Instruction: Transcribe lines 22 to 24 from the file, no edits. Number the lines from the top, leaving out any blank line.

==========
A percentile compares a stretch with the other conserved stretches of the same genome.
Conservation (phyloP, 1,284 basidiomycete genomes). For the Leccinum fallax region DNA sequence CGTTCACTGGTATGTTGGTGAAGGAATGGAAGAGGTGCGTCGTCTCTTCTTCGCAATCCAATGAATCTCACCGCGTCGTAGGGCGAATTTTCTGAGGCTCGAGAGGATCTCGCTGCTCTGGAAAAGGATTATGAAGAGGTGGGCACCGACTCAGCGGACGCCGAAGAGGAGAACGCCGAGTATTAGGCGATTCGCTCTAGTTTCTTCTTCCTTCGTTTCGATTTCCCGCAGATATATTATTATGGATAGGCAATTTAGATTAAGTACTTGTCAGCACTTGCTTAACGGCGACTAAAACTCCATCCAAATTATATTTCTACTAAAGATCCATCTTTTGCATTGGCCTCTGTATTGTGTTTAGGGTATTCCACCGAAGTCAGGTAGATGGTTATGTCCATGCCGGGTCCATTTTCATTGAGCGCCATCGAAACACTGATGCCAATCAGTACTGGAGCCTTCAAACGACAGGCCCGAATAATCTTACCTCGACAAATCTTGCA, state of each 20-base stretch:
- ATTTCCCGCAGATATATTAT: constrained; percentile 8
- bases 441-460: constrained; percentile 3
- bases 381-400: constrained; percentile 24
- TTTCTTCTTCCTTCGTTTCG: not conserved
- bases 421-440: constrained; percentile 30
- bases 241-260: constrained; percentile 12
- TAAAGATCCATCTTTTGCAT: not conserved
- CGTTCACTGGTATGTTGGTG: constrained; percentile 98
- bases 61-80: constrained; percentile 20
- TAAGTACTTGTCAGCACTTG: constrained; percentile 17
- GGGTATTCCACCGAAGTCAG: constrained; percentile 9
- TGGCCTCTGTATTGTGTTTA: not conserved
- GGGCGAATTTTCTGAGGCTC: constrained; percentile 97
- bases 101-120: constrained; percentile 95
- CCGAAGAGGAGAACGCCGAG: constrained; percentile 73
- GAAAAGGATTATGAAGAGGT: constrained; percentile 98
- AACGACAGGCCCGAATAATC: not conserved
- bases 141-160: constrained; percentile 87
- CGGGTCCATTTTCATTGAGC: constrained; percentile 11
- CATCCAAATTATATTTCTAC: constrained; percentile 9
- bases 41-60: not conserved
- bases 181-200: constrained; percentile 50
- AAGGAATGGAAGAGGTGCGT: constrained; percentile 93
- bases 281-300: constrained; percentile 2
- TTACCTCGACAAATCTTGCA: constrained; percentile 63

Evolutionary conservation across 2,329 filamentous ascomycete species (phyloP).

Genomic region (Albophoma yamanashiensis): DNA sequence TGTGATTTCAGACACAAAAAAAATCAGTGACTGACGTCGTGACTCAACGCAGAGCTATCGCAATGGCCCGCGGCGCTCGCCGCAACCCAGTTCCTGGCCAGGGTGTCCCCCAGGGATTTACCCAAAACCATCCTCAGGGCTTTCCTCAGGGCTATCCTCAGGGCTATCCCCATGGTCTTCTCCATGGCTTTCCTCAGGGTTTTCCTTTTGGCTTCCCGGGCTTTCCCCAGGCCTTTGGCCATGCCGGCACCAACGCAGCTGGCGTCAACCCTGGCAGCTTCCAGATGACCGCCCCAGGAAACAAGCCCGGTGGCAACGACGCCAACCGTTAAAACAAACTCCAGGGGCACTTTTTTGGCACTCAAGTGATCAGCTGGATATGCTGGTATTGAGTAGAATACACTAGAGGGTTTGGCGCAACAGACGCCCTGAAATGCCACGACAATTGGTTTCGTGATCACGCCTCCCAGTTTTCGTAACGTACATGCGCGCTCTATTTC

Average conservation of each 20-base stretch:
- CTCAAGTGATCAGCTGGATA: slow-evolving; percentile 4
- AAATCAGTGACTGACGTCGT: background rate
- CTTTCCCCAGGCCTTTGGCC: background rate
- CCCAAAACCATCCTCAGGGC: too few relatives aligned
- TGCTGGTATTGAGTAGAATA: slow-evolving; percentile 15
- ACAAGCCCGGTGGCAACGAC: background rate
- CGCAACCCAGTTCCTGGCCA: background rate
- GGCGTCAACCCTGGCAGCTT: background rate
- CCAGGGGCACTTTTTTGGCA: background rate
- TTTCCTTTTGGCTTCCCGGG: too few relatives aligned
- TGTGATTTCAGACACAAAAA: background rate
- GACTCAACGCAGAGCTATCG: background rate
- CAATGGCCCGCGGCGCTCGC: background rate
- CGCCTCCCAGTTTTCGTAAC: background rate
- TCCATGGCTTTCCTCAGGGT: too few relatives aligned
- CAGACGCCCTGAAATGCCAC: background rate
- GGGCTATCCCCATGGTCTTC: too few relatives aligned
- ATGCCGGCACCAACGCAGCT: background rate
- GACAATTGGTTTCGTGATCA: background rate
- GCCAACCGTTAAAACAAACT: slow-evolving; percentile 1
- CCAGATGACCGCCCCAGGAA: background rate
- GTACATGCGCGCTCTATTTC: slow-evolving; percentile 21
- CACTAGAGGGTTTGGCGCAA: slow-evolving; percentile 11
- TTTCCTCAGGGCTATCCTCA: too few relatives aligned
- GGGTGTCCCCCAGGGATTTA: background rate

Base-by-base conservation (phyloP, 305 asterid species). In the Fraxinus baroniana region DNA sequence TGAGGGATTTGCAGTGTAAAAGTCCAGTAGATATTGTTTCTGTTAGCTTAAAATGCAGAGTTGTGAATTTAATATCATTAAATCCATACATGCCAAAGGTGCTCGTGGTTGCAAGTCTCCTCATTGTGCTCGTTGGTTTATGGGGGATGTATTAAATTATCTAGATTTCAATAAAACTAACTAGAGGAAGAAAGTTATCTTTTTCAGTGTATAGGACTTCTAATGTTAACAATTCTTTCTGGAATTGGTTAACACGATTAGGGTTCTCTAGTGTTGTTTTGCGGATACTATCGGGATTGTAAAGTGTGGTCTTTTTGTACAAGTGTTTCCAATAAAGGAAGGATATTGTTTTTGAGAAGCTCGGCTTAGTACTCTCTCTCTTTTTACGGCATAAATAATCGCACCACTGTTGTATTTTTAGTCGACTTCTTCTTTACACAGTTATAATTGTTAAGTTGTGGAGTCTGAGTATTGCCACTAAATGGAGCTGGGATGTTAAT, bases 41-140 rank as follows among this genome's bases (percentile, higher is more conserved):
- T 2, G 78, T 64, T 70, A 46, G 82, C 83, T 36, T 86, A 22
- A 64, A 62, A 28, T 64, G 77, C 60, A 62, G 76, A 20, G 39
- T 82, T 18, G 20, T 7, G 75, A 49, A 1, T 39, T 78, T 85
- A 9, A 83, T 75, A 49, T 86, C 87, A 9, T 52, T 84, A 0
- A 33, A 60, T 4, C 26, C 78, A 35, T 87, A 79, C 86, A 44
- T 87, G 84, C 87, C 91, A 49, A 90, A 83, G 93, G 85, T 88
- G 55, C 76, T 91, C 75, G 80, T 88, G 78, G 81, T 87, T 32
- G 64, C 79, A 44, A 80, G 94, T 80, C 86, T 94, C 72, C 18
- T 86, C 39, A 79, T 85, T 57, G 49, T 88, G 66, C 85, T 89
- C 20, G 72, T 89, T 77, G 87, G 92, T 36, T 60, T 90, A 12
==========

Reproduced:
- CATCCAAATTATATTTCTAC: constrained; percentile 9
- bases 41-60: not conserved
- bases 181-200: constrained; percentile 50